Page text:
from The American Heritage® Dictionary of the English Language, 5th Edition.

  • intransitive verb To lie in hiding, as out of cowardice or bad conscience; lurk.
  • intransitive verb To move about stealthily.
  • intransitive verb To evade work or obligation; shirk.
  • noun A group of foxes.

from The Century Dictionary.

  • To withdraw into a corner or into a close or obscure place for concealment; lie close or hidden from shame, fear of injury or detection, or desire to injure another; shrink or sneak away from danger or work; lurk.
  • To produce or bring forward clandestinely or improperly.
  • noun Same as skulker.
  • noun A number of foxes together; hence, a number of other animals or of persons together: as, a skulk of thieves.

from the GNU version of the Collaborative International Dictionary of English.

  • intransitive verb To hide, or get out of the way, in a sneaking manner; to lie close, or to move in a furtive way; to lurk.
  • noun One who, or that which, skulks.
  • noun A number of foxes together.

from Wiktionary, Creative Commons Attribution/Share-Alike License.

  • noun a group of foxes
  • noun one who skulks; a skulker
  • verb to conceal oneself; to hide
  • verb to sneak around, sneak about
  • verb to shirk; to avoid obligation

from WordNet 3.0 Copyright 2006 by Princeton University. All rights reserved.

  • verb lie in wait, lie in ambush, behave in a sneaky and secretive manner
  • verb avoid responsibilities and duties, e.g., by pretending to be ill
  • verb move stealthily


from The American Heritage® Dictionary of the English Language, 4th Edition

[Middle English skulken, of Scandinavian origin.]

from Wiktionary, Creative Commons Attribution/Share-Alike License

From Middle English skulken, of Scandinavian origin


  • The word skulk has appeared in 11 New York Times articles in the past year, including on Dec. 18 in the Opinion piece "The Grim Good Cheer of the Irish" by John Banville:

    NYT > Home Page

  • Learn more about the word "skulk" and see usage examples across a range of subjects on the dictionary.

    NYT > Home Page

  • Mexico's bicentennial tower knew what people were saying, it might slink off and hide if 341 feet of stone could skulk, that is.

    News -

  • a number of foxes a "skulk" are mysteries of philology into which I will not enter.

    Amusements in Mathematics

  • Add this to his slightly animalistic eating habits, and his tendency to wander out of the hospital and skulk in the bushes, and Justin was a puzzle like no other.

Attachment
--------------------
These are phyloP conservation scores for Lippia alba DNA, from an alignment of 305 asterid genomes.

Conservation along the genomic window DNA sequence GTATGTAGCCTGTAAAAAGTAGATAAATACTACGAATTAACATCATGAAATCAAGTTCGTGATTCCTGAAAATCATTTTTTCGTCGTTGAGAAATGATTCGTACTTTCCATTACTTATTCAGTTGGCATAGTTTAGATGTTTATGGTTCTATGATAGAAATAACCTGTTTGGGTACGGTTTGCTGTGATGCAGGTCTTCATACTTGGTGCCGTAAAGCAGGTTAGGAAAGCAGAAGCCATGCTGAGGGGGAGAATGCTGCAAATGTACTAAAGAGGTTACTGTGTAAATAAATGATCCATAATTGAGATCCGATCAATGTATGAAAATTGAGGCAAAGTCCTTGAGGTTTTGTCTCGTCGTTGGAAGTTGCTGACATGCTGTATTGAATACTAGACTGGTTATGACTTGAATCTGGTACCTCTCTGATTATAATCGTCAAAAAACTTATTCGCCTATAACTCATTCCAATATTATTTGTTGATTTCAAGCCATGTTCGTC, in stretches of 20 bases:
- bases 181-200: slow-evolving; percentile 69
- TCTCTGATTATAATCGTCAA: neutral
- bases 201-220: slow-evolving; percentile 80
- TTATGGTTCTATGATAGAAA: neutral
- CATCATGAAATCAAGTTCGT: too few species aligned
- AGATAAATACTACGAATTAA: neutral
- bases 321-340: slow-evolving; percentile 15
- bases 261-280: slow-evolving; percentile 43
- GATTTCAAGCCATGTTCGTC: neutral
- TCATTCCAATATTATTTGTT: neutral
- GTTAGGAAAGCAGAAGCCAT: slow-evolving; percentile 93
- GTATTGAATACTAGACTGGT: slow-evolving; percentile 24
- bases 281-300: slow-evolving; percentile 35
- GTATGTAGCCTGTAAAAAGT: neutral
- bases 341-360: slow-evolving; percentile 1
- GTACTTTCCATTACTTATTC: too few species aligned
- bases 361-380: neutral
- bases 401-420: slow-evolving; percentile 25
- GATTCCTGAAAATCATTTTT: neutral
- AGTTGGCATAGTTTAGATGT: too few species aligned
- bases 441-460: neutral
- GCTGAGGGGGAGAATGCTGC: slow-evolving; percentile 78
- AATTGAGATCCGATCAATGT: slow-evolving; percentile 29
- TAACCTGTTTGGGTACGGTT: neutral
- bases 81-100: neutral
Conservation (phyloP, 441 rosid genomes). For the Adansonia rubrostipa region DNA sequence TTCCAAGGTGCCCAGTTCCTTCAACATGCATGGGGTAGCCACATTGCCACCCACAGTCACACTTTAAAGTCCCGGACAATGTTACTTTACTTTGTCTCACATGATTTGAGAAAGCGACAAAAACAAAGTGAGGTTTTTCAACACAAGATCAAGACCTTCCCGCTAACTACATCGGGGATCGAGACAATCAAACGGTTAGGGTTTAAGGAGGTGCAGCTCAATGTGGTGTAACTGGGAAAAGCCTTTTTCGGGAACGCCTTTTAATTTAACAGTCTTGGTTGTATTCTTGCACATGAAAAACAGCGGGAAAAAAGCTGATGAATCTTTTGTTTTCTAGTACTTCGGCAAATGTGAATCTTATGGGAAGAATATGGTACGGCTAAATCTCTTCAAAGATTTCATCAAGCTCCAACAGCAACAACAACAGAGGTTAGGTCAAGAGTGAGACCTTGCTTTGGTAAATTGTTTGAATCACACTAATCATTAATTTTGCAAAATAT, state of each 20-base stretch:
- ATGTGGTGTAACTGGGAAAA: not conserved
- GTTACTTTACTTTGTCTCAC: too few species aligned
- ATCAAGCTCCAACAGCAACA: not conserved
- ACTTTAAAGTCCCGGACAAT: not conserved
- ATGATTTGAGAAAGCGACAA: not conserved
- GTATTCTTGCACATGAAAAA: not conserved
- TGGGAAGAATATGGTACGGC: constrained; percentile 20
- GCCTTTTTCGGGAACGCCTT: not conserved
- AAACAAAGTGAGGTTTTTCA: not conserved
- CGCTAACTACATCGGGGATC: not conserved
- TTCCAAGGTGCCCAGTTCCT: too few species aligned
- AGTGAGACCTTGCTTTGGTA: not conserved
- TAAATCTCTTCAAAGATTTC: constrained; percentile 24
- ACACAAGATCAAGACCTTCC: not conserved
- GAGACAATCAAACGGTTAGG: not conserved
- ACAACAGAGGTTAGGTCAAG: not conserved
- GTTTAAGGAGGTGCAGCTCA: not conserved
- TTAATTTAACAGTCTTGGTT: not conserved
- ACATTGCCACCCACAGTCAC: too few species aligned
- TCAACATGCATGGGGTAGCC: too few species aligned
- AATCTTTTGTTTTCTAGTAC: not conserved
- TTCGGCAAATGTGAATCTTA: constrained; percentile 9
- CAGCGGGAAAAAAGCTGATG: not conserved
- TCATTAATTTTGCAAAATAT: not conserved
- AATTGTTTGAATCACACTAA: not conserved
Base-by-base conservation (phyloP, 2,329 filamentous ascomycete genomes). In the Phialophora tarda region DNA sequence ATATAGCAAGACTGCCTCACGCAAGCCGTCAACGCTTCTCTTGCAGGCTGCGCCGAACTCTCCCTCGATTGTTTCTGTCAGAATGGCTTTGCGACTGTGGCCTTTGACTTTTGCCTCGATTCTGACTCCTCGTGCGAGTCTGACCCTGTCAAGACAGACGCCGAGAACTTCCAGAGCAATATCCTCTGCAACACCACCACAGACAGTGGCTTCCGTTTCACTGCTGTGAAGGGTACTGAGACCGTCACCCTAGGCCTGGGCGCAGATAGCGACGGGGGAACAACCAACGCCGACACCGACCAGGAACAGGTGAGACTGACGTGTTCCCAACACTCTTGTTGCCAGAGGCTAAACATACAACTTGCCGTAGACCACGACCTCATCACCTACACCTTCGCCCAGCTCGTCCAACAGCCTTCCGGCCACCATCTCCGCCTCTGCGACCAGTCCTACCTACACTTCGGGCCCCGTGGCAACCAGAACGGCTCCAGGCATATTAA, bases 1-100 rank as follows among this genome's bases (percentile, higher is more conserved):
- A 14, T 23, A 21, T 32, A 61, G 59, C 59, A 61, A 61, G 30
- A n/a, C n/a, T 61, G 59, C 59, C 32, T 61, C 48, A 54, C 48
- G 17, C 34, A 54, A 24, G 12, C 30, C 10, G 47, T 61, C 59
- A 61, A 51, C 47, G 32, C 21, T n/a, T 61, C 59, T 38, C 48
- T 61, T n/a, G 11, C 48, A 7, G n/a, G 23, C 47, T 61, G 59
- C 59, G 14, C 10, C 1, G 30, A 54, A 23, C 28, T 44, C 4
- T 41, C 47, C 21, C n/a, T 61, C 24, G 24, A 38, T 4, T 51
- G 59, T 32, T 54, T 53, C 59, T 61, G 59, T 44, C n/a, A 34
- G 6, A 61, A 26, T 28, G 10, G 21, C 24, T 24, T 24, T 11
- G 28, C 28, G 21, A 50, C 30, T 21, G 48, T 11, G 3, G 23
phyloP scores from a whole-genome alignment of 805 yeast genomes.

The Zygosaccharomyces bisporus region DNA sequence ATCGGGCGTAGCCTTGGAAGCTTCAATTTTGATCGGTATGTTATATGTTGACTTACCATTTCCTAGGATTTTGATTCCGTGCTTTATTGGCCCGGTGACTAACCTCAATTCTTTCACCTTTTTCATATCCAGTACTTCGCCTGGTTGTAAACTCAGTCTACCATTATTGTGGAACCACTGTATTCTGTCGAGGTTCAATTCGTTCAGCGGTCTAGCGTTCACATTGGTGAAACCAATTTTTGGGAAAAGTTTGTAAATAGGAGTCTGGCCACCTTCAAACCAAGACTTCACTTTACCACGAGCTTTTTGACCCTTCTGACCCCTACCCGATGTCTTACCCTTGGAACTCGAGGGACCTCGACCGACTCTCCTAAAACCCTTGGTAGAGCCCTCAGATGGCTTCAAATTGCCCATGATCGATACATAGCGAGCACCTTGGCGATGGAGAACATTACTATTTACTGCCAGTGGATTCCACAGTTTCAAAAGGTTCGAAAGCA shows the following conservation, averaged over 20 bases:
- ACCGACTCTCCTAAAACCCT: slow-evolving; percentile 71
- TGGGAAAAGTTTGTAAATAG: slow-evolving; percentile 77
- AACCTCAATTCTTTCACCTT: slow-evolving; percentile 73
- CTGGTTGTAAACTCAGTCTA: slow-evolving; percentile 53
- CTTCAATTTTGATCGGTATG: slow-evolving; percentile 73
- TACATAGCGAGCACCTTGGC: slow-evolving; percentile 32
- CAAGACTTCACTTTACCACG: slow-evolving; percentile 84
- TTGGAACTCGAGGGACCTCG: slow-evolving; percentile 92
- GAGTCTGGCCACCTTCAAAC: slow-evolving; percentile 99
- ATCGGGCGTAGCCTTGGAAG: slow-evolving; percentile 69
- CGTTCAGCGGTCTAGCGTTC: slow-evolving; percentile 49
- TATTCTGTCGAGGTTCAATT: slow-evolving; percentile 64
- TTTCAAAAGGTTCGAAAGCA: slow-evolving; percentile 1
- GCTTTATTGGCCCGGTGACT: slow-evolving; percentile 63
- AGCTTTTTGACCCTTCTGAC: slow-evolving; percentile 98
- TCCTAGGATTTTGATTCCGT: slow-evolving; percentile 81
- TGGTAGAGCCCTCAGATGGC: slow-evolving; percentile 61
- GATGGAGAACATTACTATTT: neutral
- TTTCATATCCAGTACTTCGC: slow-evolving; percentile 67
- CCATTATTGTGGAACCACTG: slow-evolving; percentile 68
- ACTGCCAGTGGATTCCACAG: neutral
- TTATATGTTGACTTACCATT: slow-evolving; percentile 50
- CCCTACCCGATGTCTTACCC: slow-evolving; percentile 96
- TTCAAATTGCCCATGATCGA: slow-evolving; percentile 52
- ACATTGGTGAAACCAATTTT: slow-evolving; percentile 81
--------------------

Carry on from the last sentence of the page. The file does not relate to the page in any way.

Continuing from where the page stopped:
Forever Lost

  • Add this to his slightly animalistic eating habits, and his tendency to wander out of the hospital and skulk in the bushes, and Justin was a puzzle like no other.

    Forever Lost

  • OK, there was the time I was driving my crotch rocket without a tag, cause I thought it would be helpful if I was ever being chased, to not have a tag, and they chased me for about 20miles till I cranked her up to 160mph, got some clearance and turned down a back road till it got dark and I could skulk back to my Garage ...

    The Volokh Conspiracy » When a Police Officer Pulls Over a Law Student

  • They spent the next three weeks in what Betty called the “never-never land” of secret OSS training schools, a series of safe houses scattered all over the Virginia area where they were taught how to make false documents, skulk around corners while following people, arrange secret meetings, and question suspects.

    A Covert Affair

  • Now they skulk about Starbucks in skinny jeans and hoodies and Chuck Taylors.

    TWILIGHT SAGA NEWS FOR OCTOBER 22ND | Open Society Book Club Discussions and Reviews

  • In this mad, mad world, decency and respect triumphed -- if only for a day -- silencing the wing nuts, who seem to skulk everywhere.

    Penelope Andrew: HuffPost Review: Oscar-Winner In a Better World, and Remembering Elizabeth Taylor


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  • A group of foxes

    November 16, 2007

  • Whenever I hear this word, I think of some college friends who tickled themselves to death by uttering the following sentence (context not important): "He can't very well skulk out of the dining hall, entrails in tow!"

    March 20, 2008

  • You had entrails in your college dining hall?

    March 20, 2008

  • I don't know how anybody/anycreature could sneak around with a word as clumsy and boulder-footed as this. Besides, it resembles skunk so much that I think you'd smell a skulk from half a mile away.

    March 20, 2008

  • Boulder-footed? I love it! Oh, ha, ha, ha!

    March 20, 2008

  • With this I left him, and skulked out of the town, not paying my respects tomy other benefactors; but giving them a thousand blessings from my heart.

    - Lesage, The Adventures of Gil Blas of Santillane, tr. Smollett, bk 1 ch. 13

    September 12, 2008

  • This is what my cat does in the back yard!

    November 5, 2009